The perfect road trip through Satsuma Peninsula, Kagoshima
The perfect road trip through Satsuma Peninsula, Kagoshima
Few places characterize Japan’s intoxicating beauty, history and charm like Kagoshima’s Satsuma Peninsula. The region’s endless beaches, towering coastal volcanoes and incredible food are best explored by a five-day road trip. With plenty to see and do, and a wide variety of comfortable inns, hotels and campgrounds to take advantage of, why not pack your beach clothes and appetites for Japanese comfort food and prepare for the ultimate road trip through Kyushu’s magical southern countryside?
Start your adventure in the subtropical paradise of Ibusuki by taking the 226 or the scenic Ibusuki Skyline from Kagoshima. Along these routes, lush, forested cliffs tower above you as you pass roadside takoyaki stands and quaint fishing villages.
Once in the city, there are plenty of beautiful areas to explore. If you feel like taking a comfortable nature walk and you can time the low tide, make your first stop Chiringashima, a small, forested island park that connects to the mainland via a narrow sand isthmus.
For more must-see natural beauty, continue south and explore the subtropical greenhouses, rose gardens and nature trails at Flower Park Kagoshima. Just around the corner from the park is the peninsula’s southernmost point, Cape Nagasakibana. Known for its unmatchable ocean vistas and a picturesque lighthouse, this is the perfect place to end the afternoon.
After building up an appetite it’s time to head into town to experience Ibusuki’s famous izakaya. A local favorite is Ukkari Hachibei, an izakaya with a great selection of local specialties and plenty of shochu — Kagoshima’s alcohol of choice that’s commonly distilled from sweet potato.
For outdoor enthusiasts the best way to start the day is by climbing the peninsula’s most famous landmark, Kaimon-dake. Encircling the 924-meter-tall volcano is a well-traversed trail with unbeatable views ending at a shinto shrine at the peak. Locals often picnic after summiting so be sure to bring some onigiri and tea to enjoy while gazing out at the panoramic ocean views.
For a memorable post-hike meal, try the famous Tousenkyo Soumen Nagashi, a popular restaurant nestled in a forested stream bed. At your table, thin noodles swish around a circular ice bath and are accompanied by sashimi and other side dishes.
Finish the perfect day by driving highway 28 to Ikedako, the peninsula’s picturesque crater lake, known for its postcard-worthy scenery, cherry blossom parks and resident sea monster known as Issie.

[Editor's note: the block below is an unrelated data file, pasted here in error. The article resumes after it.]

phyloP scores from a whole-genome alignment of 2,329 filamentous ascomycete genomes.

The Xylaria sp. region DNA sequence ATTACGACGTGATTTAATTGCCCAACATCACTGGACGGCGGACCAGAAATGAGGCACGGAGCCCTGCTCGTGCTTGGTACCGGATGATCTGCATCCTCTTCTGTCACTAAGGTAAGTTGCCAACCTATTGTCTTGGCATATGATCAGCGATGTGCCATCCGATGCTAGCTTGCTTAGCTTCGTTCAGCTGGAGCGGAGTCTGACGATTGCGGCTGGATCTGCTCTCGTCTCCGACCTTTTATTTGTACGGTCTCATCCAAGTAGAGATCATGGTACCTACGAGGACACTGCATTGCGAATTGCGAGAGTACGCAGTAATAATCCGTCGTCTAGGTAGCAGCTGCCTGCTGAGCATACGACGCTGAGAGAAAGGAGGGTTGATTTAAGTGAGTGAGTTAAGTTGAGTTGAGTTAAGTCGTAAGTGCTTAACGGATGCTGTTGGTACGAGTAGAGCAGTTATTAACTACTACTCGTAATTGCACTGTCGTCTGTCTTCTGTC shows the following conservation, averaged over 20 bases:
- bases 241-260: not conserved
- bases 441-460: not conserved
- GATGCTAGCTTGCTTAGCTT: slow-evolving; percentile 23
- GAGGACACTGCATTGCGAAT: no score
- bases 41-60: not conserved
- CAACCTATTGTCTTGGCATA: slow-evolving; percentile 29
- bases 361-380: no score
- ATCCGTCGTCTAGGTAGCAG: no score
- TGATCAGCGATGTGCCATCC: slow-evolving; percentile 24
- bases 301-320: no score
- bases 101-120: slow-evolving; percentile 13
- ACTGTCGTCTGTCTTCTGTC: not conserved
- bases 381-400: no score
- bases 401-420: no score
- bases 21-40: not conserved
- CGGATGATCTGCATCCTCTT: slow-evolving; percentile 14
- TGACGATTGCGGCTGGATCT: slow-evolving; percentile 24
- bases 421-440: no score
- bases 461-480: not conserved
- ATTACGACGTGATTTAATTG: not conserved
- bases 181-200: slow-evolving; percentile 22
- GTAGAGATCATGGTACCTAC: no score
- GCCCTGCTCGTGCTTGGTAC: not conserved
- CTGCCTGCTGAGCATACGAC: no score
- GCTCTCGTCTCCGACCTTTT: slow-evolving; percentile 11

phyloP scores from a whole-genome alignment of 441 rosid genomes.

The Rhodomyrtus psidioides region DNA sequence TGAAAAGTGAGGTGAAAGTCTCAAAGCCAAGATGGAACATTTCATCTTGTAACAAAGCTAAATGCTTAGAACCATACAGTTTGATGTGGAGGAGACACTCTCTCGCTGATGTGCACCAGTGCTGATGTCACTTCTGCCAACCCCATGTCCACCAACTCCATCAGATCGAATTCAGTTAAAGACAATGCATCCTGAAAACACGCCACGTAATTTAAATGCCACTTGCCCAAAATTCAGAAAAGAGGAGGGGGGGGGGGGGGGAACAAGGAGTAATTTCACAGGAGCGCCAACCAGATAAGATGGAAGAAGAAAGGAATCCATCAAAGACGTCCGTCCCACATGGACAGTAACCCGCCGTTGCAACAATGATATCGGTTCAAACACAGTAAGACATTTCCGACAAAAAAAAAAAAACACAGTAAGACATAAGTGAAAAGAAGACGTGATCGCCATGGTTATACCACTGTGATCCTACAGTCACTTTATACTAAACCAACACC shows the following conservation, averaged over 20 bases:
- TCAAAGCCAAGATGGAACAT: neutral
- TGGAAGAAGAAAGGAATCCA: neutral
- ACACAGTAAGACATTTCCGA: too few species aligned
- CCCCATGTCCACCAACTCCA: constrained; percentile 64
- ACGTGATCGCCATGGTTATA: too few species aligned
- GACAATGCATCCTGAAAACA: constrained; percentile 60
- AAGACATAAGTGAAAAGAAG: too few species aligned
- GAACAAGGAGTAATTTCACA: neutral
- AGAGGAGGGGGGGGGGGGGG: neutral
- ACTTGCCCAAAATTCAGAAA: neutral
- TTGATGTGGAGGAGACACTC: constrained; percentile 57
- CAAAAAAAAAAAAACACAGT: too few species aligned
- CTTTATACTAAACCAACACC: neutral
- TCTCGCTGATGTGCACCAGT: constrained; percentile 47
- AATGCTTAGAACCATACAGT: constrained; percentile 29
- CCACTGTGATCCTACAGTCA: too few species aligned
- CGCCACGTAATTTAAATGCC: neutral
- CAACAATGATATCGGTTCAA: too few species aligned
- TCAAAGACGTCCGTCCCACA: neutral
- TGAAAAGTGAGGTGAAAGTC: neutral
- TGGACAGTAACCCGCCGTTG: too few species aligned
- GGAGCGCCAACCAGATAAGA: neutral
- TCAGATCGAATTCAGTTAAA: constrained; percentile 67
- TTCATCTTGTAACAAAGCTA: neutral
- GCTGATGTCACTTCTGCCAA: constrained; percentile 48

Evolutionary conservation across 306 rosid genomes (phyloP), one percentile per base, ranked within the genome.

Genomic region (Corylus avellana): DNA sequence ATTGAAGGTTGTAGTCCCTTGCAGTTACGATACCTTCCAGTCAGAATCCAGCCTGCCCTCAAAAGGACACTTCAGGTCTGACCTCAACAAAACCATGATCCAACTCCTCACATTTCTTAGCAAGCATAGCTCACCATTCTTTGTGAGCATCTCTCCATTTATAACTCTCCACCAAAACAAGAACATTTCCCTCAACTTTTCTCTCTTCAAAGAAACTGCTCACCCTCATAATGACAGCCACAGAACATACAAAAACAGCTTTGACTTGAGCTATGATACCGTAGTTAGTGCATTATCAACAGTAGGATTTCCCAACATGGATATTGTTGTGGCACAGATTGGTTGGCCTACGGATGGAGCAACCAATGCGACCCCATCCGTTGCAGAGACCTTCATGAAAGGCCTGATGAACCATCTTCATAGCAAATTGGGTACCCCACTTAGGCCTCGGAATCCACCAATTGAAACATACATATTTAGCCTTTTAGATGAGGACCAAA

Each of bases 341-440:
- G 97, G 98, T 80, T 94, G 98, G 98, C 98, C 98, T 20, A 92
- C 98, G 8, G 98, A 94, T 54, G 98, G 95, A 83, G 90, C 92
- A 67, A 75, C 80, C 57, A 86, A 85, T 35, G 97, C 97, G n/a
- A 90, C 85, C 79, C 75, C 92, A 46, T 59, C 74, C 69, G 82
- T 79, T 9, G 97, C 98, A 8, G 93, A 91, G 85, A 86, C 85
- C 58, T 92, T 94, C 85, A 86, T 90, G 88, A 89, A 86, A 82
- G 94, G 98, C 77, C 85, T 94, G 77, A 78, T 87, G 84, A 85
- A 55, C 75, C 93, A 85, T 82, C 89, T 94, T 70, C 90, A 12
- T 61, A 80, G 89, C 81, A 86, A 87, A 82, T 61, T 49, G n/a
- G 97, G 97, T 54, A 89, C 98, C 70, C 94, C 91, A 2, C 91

Begin your third day in the town of Ei by checking out the quintessential view of Mt. Kaimon at Sebira Park. After taking in the unbeatable scenery head over to Cafe Mary (カフェ マーリー) for a light breakfast and refreshments.
For a must-see view without the hike, drive through the evergreen forests and tea fields to the summit of Ono Dake, a small dome volcano in the heart of the countryside. There are numerous panoramic viewing platforms along its 466-meter peak and a lovely Shinto shrine. After immersing yourself in the scenery, continue on to Bandokorobana Park to explore the tidepools, seahorse museum and island-studded ocean views.
Once the sun begins to set, head into Makurazaki, a small city famous for its fishing industry and exquisite Katsuo dishes. After all the day’s activities it’s time to sample the city’s famous Katsuo Ramen at Daitoku Restaurant.
Start your day by savoring delicious local seafood at the Makurazaki Fish Center. From here, it’s time to take the winding 226 through Bonotsu, one of Japan’s most scenic ocean drives. The road hairpins through towering coastline, hidden coves and pristine beaches like Maruki Beach, one of the area’s best snorkeling spots.
A few kilometers to the north in Bonotsucho-Akime is the Jian-Zhan Memorial Museum, dedicated to the Chinese monk Jian-Zhan or Ganjin, recognized as one of the founders of Buddhism in Japan. Ganjin landed here in 753 AD and set off on a successful pilgrimage to bring Buddhism to the Japanese court in Kyoto.
Buddhism wasn’t the only foreign export to land here. In the 1967 film You Only Live Twice, the character James Bond, played by Sean Connery, is brought onto the shores of Akime by boat to invade the villain’s lair. At this very landing spot where 007 came ashore is the wonderful low-key inn of Ganjin Sou (民宿がんじん荘). Don’t let its dive-shack atmosphere deter you, this is the best sashimi you’ll have in your life. Teishoku meals run from ¥1,500, ¥2,000, and ¥2,500 respectively and the owners will make you feel like family. Begin the evening by driving up to Kamegaoka Hill (East China Sea Observatory) for an unbeatable sunset.
Finish up your last day by exploring Satsuma’s rich history in the towns of Kawanabe and Chiran. First, take a stroll through Iwaya Park and view its famous Buddhist carvings. The park is covered in sakura and manicured bonsai gardens along the tranquil shores of the Manose River. If there’s a perfect picnic spot in Japan, it’s here.
Just a few kilometers from the park is the town of Chiran. Here at the Chiran Samurai Residence Garden (知覧武家屋敷庭園), visitors can explore centuries old samurai manors, gardens and restaurants. After wandering through the storied streets of Chiran, drive to the Chiran Peace museum which houses one of the best collections of kamikaze artifacts from WWII.
This five-day itinerary covers most of the region’s most popular destinations and restaurants. Yet, like anywhere, there are countless other places worth experiencing here. If itineraries aren’t your thing though, we suggest filling up your gas tank and exploring all you can. It won’t disappoint.
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